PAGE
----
Personal Insights: A Cork man living in Zambia reflects on ... the weather

Writing from Zambia last month and having travelled and lived widely in East Africa Cork man, Brian Sexton, reflects on the international language of weather.

Personal Insights: A Cork man living in Zambia reflects on ... the weather

A friend of mine Whattsapped me the other day from Nine Mile Bridge, a village nestled in the borders of Waterford and Tipperary, whose name often conjured up an architectural marvel.

“You would not believe the rain here,” she gasped as she went on to detail the incessant pourings from the heavens, blocking and backing up drains and how the unrelenting grey skies would “put years on you”.

Her plaintiff recount excited and broadened my wistful smile as it was prompted by own antonymic narrative of the parched and thirsty air of Lusaka, Zambia.

Zambia, a shy yet enchanting country tucked away in South west Africa, overshadowed by its headline grabbing neighbours, Zimbabwe and Congo, is in the throws of weather complaint too.

A raindrop has not kissed the arid soil here since February but of course this is part of the rain patterns that sashay up and down the expanse of this vast continent.

However Zambia is experiencing one of the worst droughts in memory and consequently our light regularly dies with the immediate setting sun.

Rain or the rains here are what keep the turbines turning and the switches giving illumination to the world.

The blue ( Nike ) tick told me she had read my reply but my phone made no beep. Perhaps the wifi connection had drowned in the lace Irish mists.

The weather is a great conversation prompter no matter which corner of the globe you find yourself in.

My own years in Ireland were soaked and curtained in soft celtic mists, in other words it was lashing for much of my distant memory.

The smell of dog from my school duffle coat as the steam swirled from it before the open December fire have fabulous memories for me now. A leaking drain pipe that would before have drummed me to madness now seems only rejuvenating.

So here in Zambia as we wait expectantly for the rains and some cooling of the 38 degree languid air, as pendulous avocadoes sway and groan on the branches outside my mosquitoe sieged kitchen window, I do imagine far away hills that are green, Nine Mile Bridge being snuggled amongst one of them.

The ac doesn’t quite cut it as it tries to nurture a north pole chill.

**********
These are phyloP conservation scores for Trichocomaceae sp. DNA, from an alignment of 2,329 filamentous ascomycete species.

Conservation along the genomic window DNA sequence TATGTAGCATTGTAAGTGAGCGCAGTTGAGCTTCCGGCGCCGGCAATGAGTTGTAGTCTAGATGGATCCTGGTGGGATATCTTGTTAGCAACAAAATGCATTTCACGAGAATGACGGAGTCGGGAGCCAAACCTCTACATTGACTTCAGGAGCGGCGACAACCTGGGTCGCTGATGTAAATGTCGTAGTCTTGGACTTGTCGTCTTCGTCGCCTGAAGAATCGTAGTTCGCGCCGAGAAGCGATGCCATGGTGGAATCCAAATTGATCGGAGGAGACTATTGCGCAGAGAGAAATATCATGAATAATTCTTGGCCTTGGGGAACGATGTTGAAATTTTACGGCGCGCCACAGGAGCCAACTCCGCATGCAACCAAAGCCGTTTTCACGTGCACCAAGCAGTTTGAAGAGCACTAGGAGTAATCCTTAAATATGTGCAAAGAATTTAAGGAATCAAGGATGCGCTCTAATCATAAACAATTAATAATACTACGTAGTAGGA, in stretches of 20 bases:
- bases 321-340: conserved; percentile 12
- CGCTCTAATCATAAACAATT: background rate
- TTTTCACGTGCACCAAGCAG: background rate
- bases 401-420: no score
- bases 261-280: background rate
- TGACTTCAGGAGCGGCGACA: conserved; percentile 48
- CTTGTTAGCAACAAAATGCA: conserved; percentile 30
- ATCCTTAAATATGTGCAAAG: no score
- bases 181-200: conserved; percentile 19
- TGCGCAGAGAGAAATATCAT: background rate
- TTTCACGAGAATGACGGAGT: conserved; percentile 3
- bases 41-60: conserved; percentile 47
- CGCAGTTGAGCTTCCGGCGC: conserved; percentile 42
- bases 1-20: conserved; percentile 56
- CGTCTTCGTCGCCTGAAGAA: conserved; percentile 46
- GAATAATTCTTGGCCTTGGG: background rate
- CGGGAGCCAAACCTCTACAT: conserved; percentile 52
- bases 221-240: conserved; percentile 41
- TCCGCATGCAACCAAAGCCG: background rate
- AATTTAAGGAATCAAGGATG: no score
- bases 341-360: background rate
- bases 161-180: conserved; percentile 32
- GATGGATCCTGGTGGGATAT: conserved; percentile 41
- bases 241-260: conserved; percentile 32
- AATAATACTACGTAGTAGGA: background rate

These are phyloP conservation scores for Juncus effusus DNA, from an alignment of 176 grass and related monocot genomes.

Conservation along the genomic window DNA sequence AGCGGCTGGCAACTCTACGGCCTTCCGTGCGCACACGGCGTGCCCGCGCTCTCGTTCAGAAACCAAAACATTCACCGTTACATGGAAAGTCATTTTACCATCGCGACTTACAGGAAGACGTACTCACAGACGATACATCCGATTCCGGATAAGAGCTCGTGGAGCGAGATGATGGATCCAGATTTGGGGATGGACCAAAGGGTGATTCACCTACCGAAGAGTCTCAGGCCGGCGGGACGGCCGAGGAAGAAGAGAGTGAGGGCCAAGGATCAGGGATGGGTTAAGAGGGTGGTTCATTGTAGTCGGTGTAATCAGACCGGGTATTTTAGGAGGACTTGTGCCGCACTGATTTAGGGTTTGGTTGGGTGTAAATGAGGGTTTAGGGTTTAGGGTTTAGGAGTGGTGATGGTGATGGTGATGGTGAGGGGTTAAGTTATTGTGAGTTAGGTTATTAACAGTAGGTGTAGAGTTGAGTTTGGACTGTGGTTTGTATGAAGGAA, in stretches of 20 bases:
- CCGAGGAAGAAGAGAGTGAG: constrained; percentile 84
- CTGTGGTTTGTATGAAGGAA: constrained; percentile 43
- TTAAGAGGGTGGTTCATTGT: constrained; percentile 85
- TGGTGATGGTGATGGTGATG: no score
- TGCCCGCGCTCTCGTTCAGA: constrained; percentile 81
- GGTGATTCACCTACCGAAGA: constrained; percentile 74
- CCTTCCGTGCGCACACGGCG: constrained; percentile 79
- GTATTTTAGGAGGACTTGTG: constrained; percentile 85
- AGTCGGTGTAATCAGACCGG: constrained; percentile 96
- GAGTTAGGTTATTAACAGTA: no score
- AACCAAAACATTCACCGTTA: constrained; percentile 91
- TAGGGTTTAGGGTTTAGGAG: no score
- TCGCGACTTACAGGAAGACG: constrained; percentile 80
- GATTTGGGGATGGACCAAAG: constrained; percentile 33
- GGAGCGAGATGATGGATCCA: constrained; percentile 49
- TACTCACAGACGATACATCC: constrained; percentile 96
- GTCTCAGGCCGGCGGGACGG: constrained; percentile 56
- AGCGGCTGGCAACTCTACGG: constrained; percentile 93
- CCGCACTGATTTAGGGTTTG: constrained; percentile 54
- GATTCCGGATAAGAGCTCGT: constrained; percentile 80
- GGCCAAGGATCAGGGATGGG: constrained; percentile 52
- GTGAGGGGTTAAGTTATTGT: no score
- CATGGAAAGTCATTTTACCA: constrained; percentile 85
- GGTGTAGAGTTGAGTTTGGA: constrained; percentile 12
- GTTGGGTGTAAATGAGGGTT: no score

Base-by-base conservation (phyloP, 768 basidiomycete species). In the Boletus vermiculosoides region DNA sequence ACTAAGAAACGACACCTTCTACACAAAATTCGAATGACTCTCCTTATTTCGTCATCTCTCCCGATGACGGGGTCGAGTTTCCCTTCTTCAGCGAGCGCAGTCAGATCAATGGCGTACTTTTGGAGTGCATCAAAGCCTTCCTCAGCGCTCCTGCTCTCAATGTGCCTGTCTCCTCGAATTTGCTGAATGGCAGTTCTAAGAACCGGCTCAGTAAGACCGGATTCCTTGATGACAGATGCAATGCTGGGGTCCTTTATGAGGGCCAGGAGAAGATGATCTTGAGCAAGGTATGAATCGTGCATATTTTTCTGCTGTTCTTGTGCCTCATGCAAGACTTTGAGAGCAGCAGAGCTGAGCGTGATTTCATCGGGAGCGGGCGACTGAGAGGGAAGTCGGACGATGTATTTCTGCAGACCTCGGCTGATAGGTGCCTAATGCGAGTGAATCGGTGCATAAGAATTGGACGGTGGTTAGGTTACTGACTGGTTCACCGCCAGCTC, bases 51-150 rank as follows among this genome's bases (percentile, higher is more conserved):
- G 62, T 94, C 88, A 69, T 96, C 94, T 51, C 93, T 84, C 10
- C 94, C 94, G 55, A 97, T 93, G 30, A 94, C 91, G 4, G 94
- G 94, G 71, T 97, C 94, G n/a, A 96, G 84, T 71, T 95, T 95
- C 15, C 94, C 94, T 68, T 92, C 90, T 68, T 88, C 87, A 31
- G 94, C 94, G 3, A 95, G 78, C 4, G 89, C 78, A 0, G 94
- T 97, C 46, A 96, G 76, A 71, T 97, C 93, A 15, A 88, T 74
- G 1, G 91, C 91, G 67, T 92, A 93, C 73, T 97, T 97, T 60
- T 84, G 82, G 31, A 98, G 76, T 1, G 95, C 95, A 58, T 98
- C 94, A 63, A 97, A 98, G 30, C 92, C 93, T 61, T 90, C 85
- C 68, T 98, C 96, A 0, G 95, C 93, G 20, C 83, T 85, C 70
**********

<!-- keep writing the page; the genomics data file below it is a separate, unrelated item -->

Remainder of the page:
Last week I thought I could smell the advance of the rains. Delirium or heightened senses?

Well in fact there is a very word for this anticipation and it is petrichor. Petrichor is defined as the smell of rain in the air or after contact.

I thought I had stumbled upon some Greek historical, mythological meaning that was well hidden but when I chatted with my Zambian friends there were no raised eyebrows, no surprise, petrichor is part of the lexicon here – the smell of rain!

And so the ( Nike ) blue tick gave way to “typing” from my friend.

“Petrichor?” she frenziedly wrote in text speak “Jesus we don’t get a chance for that guff …

"It’s absolutely milling here".

So the weather is a great conversation and long may it continue … rain or shine and from whichever hill you’re looking from.

This submission is part of a new digital initiative on irishexaminer.com called Personal Insights.
As part of the Personal Insights initiative we are asking readers, creative writing groups and writing enthusiasts in general to share personal essays chronicling an experience which has impacted their lives and any learnings from that life experience they would like to share with a wider audience.
The essays should be sent directly to the executive editor for news and digital, Dolan O’Hagan, at dolan.ohagan@examiner.ie for consideration.
Please note all submissions should be given the subject line ‘Personal Insights submission’ to ensure they are picked up and should include any related imagery and a contact telephone number.
Only submissions which meet the Irish Examiner’s own strict journalistic, ethical and legal guidelines will be considered for publication.
The Irish Examiner reserves the right to edit submissions in line with those guidelines and before publication direct contact will be made with the person who has submitted the content.
No payment will be made for submissions and our decision as regards publication is final.
Our goal is to publish one submission per week and use all our powers to make sure it is seen by as wide an audience as possible.
We look forward to reading your stories.

More on this topic

Personal Insights: A Christmas Eve celebration which almost cost me my lifePersonal Insights: A Christmas Eve celebration which almost cost me my life

Personal Insights: Embrace the season and listen to the stories of our new arrivalsPersonal Insights: Embrace the season and listen to the stories of our new arrivals

Personal Insights: Come on Ireland, why not take a compliment for a changePersonal Insights: Come on Ireland, why not take a compliment for a change

Personal Insights: We live in scary times but goodness in the world - and chocolate - must never be forgotten Personal Insights: We live in scary times but goodness in the world - and chocolate - must never be forgotten